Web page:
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Understanding Controllers in Ruby-on-Rails

In an MVC based web application, it is the controller that orchestrates and controls the flow of application logic. So to create an efficient, scalable and robust application, the clear understanding of the controller component provided by the framework is necessary. RoR is no exception.

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By: APRajshekhar
Rating: 5 stars5 stars5 stars5 stars5 stars / 24
August 08, 2006
  1. · Understanding Controllers in Ruby-on-Rails
  2. · Routing the Requests, and Session Tracking
  3. · Filtering and Verification, and Caching
  4. · Rails in the Real World

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Understanding Controllers in Ruby-on-Rails - Routing the Requests, and Session Tracking
(Page 2 of 4 )

1. Routing the requests

If you tried out the application developed in last part, you would remember a URL of the form of http://localhost:3001/admin/show/1/. The question that arises is, how does RoR map such a URL to a specific method or class? The mapping is done by routing the information contained in a file named routers.rb within the config directory. The information would look like the following code:

map.connect ':controller/service.wsdl', :action => 'wsdl'
map.connect ':controller/:action/:id'

The Routing component of the ActionController creates a map that connects the external URLs to the internals of the application. To make it more clear, look at the third line of the code block. The second map.connect statement contains the string ':controller/:action/:id'. It acts as a pattern to be matched against the path portion of the request URL. In the case of the request URL, the path can again be subdivided into three parts:

a. The first part would be assigned to the :controller part of the pattern.

b. The second part would be assigned to the :action part of the pattern.

c. The third part would be assigned to the :id part of the pattern.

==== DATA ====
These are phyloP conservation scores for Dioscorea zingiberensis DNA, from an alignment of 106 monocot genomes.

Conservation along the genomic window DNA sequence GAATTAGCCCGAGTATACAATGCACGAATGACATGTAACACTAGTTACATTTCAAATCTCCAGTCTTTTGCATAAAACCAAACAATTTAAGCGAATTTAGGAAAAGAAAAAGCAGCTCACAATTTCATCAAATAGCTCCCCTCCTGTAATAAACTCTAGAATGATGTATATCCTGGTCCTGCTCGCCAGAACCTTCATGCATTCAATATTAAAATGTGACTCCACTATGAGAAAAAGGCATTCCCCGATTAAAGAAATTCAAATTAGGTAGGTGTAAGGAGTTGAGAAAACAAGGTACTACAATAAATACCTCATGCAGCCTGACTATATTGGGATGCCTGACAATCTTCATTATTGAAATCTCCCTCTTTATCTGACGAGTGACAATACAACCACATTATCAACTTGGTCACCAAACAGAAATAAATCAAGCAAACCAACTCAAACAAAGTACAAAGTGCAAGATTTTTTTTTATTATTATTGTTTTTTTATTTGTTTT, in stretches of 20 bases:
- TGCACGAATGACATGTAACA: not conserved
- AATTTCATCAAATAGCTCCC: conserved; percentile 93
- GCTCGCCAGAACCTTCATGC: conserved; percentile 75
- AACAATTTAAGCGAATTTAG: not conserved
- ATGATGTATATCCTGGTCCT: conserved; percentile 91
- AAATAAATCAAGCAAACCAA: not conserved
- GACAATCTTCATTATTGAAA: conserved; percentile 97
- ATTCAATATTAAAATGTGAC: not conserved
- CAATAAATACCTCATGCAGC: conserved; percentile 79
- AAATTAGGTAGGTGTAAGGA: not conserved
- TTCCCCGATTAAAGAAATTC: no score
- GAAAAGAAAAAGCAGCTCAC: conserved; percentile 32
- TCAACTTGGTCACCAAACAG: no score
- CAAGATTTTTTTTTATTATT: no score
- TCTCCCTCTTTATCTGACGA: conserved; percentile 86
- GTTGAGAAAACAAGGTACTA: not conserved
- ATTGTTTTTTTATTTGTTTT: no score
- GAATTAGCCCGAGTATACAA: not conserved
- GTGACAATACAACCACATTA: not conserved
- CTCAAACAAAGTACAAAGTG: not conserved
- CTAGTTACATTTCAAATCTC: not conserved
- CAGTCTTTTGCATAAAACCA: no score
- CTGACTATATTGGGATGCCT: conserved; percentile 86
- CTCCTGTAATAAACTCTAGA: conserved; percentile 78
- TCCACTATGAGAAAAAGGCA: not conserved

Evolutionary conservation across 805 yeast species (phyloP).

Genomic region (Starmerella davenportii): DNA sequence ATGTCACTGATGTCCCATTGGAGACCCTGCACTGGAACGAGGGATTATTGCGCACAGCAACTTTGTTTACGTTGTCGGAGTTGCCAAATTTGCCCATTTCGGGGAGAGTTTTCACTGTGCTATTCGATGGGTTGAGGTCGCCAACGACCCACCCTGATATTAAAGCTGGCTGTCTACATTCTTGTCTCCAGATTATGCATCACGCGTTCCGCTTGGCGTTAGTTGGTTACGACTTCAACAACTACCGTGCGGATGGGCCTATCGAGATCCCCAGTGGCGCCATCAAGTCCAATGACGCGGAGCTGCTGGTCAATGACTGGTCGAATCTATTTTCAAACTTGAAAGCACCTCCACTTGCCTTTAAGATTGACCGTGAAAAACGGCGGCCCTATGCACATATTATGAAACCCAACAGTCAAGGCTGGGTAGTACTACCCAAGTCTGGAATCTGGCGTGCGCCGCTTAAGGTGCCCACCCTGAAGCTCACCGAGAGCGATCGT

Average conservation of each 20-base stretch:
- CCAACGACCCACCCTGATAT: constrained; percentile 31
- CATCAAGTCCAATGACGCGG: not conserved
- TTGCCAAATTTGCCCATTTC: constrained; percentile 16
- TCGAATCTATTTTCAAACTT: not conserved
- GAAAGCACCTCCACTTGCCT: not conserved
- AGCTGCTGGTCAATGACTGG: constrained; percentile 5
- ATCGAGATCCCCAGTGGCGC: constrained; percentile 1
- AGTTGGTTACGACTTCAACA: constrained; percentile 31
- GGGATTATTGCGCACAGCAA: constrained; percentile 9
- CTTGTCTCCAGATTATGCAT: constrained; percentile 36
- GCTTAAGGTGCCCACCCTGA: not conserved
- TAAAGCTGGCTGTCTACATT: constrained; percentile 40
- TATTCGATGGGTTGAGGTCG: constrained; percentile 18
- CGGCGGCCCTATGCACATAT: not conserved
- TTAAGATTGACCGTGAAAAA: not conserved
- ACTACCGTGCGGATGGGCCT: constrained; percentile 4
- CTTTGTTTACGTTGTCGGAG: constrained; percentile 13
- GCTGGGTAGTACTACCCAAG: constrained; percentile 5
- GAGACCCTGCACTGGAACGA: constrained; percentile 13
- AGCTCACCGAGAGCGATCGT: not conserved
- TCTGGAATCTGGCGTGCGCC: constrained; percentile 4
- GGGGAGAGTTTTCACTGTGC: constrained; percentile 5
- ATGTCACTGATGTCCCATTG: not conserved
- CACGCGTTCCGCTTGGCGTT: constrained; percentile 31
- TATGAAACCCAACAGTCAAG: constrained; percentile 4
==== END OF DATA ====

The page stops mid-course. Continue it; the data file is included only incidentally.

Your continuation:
On the basis of the above deduction, http://localhost:3001/demo/admin/1/ would be mapped as:

@params = { :controller => 'admin',
:action => 'show',
:id => 1 }

Based on this, RoR would invoke the show method in the admin controller with a parameter for the id of 1. Thus with this simple yet powerful technique, RoR does many things.

2. Session Tracking

Tracking a user across the application is the most required capability for any web application. Tracking can be done, in an efficient way, either by using cookies or session management provided by the framework. RoR provides both of these implicitly without the requirement of using explicit objects by means of the ActionController. Look at the following code block:

  class CookiesController < ApplicationController
    def create_cookie
      cookies[:the_time] = Time.now.to_s
      redirect_to :action =>

    def get_cookie
      cookie_value = cookies[:the_time]
      render(:text =>"The cookie says it is #{cookie_value}")

In the code above, there are two action methods in the Controller, one that sets a cookie and another that reads the cookie and displays the value. Here cookies[] is an implicit array/list of cookie objects. A new cookie can be added by specifying the name and providing the value.

Next the :action (which is a parameter of redirect_to) is given to the controller to which the request has to be redirected. In this case it is get_cookie action. In the second action the value of the cookie is extracted and shown using the render() method.

That covers cookies. But it is much better if there is a method to implement cookies transparently. That technique is the use of session. Just like cookies, session is also implicit. Its syntax and usage is similar to that of the cookie object. The following code will make it more clear:

  class SessionController < ApplicationController
    def login
       user = User.find_by_name_and_password(params[:user], params[:password])
      if user
        session[:user_id] = user.id
        redirect_to :action =>
      flash[:note] =
"Invalid user name/password"

The above code checks the user-id and password. If the user is valid it sets the user-id in session. The statement session[:user_id] = user.id. is the same as setting a cookie. Next the user is redirected to the index page. If the user is not valid, the session is invalidated using reset_session. This again reflects the simplicity of RoR.

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